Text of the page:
[vc_row][vc_column][vc_single_image image=”5928″ img_size=”large” alignment=”center”][/vc_column][/vc_row][vc_row][vc_column][vc_column_text]By Brad and Susan Emery

Did you know violets are herbs? I had no idea that violets are herbs and that they are valued for their medicinal properties. It was the Greek physician Dioscorides who noted violets have a ‘cooling’ effect on inflammation of the stomach and of the eyes. The 16th century English physician, John Gerard, described more than a dozen medicines made from the leaves or flowers. These were used for hot fevers and inflammation. 

Today, herbalists still rely on violets to treat coughs, colds, skin problems such as eczema and psoriasis, urinary tract infections, and arthritis and rheumatism. And why not, since they have been known to help reduce inflammation? Research has shown that extracts of violet leaves and flowers can be as effective as corticosteroid drugs in reducing inflammation. All naturally. Plus, other studies have shown that violets can also reduce pain and repair damaged tissue.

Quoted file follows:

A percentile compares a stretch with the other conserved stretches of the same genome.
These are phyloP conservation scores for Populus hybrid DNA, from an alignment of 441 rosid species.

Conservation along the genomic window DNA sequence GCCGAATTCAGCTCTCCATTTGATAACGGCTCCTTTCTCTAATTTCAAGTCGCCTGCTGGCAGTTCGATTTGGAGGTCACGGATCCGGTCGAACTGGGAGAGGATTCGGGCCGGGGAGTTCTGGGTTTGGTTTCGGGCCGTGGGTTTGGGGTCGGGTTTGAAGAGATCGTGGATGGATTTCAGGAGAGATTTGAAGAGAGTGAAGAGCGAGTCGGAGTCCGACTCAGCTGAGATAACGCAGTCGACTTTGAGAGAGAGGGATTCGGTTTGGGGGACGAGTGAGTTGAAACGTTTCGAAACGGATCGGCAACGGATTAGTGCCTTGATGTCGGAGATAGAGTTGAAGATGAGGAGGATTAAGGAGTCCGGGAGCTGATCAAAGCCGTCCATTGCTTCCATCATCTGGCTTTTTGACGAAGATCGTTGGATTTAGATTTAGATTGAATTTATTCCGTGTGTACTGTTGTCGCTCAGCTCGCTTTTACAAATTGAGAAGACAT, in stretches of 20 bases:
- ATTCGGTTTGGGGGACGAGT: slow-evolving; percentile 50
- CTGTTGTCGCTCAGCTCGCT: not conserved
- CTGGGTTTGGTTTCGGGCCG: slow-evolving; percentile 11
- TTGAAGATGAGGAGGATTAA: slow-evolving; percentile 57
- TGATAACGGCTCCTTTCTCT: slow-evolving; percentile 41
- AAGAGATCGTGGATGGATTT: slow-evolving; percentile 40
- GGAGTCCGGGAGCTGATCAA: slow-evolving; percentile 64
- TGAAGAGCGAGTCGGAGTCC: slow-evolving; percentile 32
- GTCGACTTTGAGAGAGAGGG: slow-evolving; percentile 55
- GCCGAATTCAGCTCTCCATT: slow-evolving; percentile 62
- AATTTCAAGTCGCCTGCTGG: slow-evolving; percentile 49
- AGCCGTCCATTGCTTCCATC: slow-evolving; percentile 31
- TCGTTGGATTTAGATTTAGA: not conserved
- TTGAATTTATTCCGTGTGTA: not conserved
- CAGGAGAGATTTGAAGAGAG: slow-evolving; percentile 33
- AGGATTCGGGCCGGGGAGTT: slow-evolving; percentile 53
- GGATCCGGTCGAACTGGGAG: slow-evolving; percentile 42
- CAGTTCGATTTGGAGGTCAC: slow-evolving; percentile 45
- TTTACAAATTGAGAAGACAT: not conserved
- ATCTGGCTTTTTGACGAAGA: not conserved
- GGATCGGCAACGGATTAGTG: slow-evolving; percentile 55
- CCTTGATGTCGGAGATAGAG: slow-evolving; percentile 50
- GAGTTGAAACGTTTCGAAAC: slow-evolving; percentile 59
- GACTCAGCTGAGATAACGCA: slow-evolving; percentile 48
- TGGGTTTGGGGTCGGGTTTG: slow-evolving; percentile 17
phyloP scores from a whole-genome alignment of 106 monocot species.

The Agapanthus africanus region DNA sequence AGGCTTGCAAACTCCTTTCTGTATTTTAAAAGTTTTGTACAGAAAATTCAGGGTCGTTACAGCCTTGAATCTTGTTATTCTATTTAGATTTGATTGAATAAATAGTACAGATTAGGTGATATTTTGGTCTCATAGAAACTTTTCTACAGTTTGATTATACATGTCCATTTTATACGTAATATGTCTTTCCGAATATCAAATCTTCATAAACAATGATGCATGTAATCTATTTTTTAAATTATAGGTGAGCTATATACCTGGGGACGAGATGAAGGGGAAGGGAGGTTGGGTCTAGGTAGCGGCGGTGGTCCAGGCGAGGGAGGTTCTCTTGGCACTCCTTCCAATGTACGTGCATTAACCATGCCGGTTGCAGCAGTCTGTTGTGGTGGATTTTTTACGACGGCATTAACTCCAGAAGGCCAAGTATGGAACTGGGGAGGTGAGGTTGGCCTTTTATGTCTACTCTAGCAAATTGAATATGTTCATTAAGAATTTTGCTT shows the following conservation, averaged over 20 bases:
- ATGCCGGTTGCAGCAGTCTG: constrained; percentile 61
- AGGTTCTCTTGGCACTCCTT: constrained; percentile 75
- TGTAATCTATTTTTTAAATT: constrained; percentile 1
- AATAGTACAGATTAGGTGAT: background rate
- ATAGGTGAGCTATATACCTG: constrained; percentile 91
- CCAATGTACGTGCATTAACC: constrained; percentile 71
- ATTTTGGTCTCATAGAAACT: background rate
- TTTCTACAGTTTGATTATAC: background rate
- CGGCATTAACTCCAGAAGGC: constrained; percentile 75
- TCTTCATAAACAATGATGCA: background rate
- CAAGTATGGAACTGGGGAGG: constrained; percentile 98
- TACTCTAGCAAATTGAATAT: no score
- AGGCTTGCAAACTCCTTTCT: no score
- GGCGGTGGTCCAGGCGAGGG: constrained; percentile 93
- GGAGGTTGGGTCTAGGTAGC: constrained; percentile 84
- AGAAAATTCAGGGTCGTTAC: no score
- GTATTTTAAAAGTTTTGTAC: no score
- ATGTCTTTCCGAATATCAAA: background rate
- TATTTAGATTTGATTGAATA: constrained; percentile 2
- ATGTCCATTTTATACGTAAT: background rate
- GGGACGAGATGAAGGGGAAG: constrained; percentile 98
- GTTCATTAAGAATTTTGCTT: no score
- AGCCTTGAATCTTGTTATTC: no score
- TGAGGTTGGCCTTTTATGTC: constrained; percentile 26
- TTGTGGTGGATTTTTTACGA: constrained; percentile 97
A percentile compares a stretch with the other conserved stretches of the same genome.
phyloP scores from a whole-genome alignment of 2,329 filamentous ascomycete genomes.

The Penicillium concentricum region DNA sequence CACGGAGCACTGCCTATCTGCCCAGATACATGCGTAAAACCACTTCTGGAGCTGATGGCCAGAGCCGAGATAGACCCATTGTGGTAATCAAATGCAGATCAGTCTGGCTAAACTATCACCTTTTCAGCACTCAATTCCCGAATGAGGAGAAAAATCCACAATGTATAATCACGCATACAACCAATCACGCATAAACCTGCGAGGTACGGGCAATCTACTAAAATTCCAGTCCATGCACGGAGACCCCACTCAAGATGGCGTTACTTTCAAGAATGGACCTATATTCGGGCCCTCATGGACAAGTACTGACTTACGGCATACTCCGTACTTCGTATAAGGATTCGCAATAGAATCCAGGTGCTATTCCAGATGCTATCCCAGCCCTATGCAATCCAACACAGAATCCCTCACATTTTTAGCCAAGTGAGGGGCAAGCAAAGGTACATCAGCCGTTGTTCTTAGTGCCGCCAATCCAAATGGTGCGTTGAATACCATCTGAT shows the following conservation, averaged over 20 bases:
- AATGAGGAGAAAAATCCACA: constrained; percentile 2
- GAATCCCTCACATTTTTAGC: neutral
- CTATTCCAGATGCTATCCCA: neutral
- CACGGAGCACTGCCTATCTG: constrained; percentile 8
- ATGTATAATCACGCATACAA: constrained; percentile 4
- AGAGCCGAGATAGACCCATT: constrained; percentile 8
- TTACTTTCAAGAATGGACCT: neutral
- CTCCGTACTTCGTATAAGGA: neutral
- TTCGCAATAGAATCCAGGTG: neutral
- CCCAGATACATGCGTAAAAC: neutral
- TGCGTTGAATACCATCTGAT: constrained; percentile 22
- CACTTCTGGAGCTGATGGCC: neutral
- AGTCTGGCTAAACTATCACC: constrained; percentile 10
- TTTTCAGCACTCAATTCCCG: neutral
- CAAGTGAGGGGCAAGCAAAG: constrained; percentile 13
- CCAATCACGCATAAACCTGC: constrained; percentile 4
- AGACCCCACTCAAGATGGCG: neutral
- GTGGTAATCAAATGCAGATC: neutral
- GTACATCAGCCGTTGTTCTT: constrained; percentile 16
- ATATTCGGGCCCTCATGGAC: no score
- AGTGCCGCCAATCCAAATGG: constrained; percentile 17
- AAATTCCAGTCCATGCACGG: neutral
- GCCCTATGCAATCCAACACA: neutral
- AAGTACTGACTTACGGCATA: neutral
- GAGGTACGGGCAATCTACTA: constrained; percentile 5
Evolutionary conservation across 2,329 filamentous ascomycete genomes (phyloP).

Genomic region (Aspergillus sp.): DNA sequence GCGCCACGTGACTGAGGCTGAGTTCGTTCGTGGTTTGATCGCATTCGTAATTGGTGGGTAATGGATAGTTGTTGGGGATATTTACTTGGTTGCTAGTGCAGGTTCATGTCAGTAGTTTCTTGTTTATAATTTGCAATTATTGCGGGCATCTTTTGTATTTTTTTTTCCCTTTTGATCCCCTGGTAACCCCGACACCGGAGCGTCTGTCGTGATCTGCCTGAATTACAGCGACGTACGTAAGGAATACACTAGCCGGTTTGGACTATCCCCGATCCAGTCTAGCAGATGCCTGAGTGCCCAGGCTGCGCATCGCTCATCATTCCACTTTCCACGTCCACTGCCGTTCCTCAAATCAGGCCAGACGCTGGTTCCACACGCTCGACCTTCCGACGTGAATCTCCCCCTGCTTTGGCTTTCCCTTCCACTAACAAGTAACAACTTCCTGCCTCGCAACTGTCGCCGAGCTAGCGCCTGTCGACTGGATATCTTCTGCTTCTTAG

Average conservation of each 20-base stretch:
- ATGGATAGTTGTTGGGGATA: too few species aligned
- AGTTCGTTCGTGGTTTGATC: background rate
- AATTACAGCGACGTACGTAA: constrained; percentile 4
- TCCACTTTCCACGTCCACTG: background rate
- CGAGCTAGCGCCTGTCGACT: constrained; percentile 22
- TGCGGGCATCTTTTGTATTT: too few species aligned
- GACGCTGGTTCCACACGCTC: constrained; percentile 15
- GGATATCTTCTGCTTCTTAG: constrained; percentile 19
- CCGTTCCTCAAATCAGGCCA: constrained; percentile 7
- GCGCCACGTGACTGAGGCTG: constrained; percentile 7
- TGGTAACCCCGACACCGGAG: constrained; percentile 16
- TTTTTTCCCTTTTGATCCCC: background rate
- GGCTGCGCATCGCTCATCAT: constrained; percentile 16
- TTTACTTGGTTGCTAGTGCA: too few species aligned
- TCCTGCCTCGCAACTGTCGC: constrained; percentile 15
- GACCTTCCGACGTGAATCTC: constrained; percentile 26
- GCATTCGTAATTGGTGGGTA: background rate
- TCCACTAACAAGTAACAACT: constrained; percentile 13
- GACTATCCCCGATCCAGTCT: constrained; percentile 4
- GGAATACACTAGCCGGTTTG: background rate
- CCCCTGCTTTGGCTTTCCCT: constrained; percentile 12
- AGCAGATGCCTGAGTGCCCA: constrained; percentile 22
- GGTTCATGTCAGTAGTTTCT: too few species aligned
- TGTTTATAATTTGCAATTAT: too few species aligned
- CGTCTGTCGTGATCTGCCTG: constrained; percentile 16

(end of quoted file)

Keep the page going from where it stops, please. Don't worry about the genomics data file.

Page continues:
So, if you plan to grow violets and haven’t yet, here are some tips. They do best in moist, well-drained soil, in a partly sunny location – but they can be surprisingly adaptable. I think the reason I’ll grow them is because the fresh flowers are edible. They are fun to add to salads, soups, or dessert. You can even candy the flowers, made by coating fresh flowers with a sugar syrup. I definitely want to try that out. 

Not all violets are scented, but the sweet violet (Viola Odorata) is renowned for its ‘soft, powdery, and romantic’ scent and has been used in perfumes for at least 1,500 years. Regardless how we use them for medicine, food, or fragrance, violets really are herbs. Pretty and practical. 

Susan and Brad Emery are members of the Dunnville Horticultural Society.[/vc_column_text][/vc_column][/vc_row]

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